Tourism Looks Brighter For 04

September 26, 2003
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LANSING — Cool temperatures, a sluggish economy, wartime nerves and high gas prices have all contributed to lower travel and tourism revenue around the state during the 2003 season. But early indications following Labor Day weekend point to a comeback.

The final numbers will take another couple of weeks to sort out, said Dave Lorenz, managing director of Travel Michigan, the state's official tourism promotion agency.

"We do know that for July 2003, as compared to July 2002, the state's hotel occupancy was down 2 percent," Lorenz said. "Year-to-date, as of the end of July, we're down 3.1 percent" compared to 2002.

Michigan lags behind the national hotel occupancy average — up 2.4 percent for July and down 1.2 percent so far this year — according to Smith Travel Research, an independent firm that tracks lodging trends for the Michigan Economic Development Corp.

"But the good news is," Lorenz added, "it looks like August may have done such a great job for us that it may have reversed that trend, and it looks like our occupancy levels significantly increased, although we don't have the real numbers here to make that determination yet."

Joe Lieghio, whose family owns restaurants and about 700 hotel rooms in the popular Mackinaw City area, said business picked up after fighting subsided in Iraq.

"March was by far our worst decrease. That's when the war was happening," Lieghio said. "And as soon as the statue (of Saddam Hussein) went down in Baghdad, literally that day the phone started ringing back."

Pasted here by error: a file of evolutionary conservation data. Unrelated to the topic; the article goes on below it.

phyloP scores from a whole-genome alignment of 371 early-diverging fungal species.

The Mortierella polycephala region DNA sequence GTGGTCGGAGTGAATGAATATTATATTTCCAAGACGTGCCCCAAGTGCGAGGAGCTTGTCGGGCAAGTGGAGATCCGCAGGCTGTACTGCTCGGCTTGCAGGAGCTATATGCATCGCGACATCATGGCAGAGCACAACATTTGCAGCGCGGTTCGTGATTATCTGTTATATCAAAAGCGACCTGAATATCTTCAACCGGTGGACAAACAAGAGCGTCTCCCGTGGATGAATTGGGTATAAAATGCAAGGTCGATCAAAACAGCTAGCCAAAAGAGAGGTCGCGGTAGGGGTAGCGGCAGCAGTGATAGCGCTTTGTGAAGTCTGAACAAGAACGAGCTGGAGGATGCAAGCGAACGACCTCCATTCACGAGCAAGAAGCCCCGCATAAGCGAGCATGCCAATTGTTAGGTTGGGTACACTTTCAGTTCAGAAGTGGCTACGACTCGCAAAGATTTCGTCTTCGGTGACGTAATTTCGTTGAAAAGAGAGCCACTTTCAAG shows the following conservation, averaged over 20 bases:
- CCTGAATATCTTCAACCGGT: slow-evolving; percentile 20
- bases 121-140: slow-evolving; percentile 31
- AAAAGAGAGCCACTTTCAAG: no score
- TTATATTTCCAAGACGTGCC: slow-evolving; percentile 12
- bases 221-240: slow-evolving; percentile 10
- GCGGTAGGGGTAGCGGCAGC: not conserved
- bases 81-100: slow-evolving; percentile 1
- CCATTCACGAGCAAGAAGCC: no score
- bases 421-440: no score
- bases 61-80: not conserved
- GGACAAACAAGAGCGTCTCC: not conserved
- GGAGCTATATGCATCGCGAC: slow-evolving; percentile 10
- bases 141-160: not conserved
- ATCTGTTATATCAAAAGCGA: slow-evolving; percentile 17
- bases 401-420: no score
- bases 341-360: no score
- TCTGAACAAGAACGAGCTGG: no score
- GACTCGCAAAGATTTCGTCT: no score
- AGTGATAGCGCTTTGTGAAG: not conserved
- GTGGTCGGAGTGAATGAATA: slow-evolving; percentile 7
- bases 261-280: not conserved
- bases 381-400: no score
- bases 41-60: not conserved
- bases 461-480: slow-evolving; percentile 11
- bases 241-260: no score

Still, Lieghio expects a 2 percent to 3 percent decline overall in hotel occupancy for 2003.

Some West Michigan resort areas may have fared slightly better.

Deborah Knudsen, president of the Traverse City Convention & Visitor's Bureau, reported lodging statistics were generally flat this season, "within a percent up or down from last year."

And Peter Fitzsimons, executive director of the Petoskey-Harbor Springs-Boyne Country Visitors' Bureau, offered a similar account. "For the first half of the year, we are even with last year — and last year actually turned out to be our highest revenue year ever."

For example, area golf courses seemed to do well, Fitzsimons said, but long-term rentals, such as condominiums, were down compared to 2002.

Laura Hovat, who owns a Wendy's restaurant and Super 8 motel in Manistee, cited growth at her businesses. "This has been a good season for us — we've had an up summer compared to last year."

Hovat also noted that 2002, when she saw double-digit growth, was a tough act to follow.

Sleeping Bear Dunes National Seashore reported increases in both visitor numbers and fees collected through July.

"Visitation was up 3.37 percent," said Paul Purifoy, the park's fee program manager. Fees for the same period were $838,201, compared to $829,691 in 2002, a 1 percent increase.

Looking forward to next year, Steve Yencich, president of the Tourism Industry Coalition of Michigan, is optimistic.

"Certainly we believe that as the economy improves, we'll see tourism outcomes improve as well," said Yencich, who is also president of the Michigan Hotel, Motel & Resort Association. "This has been a protracted recessionary economy, and thankfully the economic signs point to a much brighter future."

Apparently the Lieghio family agrees. It recently acquired the Traverse Bay Woolen Co. building, a Mackinaw City landmark, for $3.2 million.

Plans to develop a mall and indoor water park there are slated for 2005.           

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